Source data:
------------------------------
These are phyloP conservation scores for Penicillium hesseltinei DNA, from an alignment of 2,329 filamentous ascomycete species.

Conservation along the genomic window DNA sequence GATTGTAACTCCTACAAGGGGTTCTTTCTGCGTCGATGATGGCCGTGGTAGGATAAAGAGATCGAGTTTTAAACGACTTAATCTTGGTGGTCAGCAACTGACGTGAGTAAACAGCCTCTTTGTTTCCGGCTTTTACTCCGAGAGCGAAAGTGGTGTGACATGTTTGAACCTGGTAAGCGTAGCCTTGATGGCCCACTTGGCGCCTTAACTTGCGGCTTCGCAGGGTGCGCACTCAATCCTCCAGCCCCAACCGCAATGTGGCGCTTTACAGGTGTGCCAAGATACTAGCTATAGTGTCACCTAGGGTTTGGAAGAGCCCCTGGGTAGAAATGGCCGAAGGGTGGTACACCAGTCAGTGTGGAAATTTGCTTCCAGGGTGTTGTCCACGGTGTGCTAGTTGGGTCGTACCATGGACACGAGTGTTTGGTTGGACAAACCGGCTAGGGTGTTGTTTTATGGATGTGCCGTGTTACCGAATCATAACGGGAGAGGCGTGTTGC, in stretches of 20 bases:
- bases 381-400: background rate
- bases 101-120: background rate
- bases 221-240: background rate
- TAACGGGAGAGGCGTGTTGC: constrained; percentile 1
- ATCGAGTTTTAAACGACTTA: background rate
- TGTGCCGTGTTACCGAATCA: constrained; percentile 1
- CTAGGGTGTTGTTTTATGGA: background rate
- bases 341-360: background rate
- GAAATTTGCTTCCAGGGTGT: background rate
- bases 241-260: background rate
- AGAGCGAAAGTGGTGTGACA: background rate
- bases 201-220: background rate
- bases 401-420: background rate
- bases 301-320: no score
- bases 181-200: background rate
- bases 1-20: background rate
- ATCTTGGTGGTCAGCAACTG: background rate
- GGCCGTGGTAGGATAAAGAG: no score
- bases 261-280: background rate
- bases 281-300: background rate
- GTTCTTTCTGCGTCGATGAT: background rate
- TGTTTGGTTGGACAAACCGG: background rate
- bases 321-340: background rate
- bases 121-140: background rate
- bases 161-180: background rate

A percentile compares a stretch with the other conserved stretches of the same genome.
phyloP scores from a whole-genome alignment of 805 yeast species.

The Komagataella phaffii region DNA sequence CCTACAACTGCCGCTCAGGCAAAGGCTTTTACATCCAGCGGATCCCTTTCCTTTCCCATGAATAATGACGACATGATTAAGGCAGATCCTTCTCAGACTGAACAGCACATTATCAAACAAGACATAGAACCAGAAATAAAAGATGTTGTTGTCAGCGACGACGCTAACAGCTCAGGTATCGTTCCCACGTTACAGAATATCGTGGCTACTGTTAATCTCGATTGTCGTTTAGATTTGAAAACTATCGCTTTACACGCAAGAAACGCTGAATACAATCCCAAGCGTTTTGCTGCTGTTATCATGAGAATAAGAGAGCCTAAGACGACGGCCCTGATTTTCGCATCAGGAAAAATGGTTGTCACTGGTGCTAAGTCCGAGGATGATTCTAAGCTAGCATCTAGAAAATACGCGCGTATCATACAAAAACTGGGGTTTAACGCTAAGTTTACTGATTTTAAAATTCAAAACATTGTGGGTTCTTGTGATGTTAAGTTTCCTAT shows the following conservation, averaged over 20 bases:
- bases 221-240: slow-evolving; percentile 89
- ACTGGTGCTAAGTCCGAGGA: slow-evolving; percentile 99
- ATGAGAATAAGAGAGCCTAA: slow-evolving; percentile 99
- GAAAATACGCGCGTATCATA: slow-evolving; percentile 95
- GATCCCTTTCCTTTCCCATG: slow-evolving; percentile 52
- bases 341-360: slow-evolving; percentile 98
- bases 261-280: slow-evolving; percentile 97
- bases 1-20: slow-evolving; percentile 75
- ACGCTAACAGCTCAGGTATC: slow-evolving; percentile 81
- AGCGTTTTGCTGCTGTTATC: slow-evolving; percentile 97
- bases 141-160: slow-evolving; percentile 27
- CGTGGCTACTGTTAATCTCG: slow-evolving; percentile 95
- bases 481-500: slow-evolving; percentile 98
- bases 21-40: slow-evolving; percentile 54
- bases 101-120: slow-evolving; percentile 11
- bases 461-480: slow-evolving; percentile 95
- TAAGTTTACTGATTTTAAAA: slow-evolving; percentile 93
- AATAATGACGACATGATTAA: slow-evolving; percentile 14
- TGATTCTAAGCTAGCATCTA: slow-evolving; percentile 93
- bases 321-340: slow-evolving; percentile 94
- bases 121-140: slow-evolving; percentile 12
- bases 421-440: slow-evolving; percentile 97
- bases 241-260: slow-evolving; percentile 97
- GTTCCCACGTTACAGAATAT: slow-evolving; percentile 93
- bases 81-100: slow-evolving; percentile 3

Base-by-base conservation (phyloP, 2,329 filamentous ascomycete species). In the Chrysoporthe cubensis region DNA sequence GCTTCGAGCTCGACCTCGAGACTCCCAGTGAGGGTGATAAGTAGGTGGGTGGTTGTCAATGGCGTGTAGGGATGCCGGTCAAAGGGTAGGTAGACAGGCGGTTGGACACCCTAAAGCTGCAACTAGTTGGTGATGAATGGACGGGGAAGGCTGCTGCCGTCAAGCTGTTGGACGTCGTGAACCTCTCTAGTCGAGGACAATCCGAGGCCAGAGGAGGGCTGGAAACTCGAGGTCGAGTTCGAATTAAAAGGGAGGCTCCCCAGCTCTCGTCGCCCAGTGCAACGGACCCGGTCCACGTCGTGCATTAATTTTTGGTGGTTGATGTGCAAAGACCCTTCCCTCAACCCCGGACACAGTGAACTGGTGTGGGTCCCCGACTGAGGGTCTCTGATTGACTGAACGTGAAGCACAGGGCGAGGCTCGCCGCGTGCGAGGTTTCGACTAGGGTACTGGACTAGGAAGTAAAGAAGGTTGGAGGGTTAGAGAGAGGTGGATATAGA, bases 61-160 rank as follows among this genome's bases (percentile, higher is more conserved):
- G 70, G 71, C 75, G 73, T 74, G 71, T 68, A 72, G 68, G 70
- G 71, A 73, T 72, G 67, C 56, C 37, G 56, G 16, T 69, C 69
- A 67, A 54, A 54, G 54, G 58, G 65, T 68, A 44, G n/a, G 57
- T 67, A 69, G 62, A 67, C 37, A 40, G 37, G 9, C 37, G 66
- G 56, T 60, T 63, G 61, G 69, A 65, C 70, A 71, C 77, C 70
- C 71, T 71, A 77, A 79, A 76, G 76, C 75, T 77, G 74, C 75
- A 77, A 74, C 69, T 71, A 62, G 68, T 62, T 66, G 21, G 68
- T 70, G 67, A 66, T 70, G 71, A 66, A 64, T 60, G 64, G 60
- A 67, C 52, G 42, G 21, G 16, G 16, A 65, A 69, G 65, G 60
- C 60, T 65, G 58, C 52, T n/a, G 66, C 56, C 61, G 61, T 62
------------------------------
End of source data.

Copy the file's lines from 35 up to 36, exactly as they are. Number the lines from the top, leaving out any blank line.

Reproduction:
- GATCCCTTTCCTTTCCCATG: slow-evolving; percentile 52
- bases 341-360: slow-evolving; percentile 98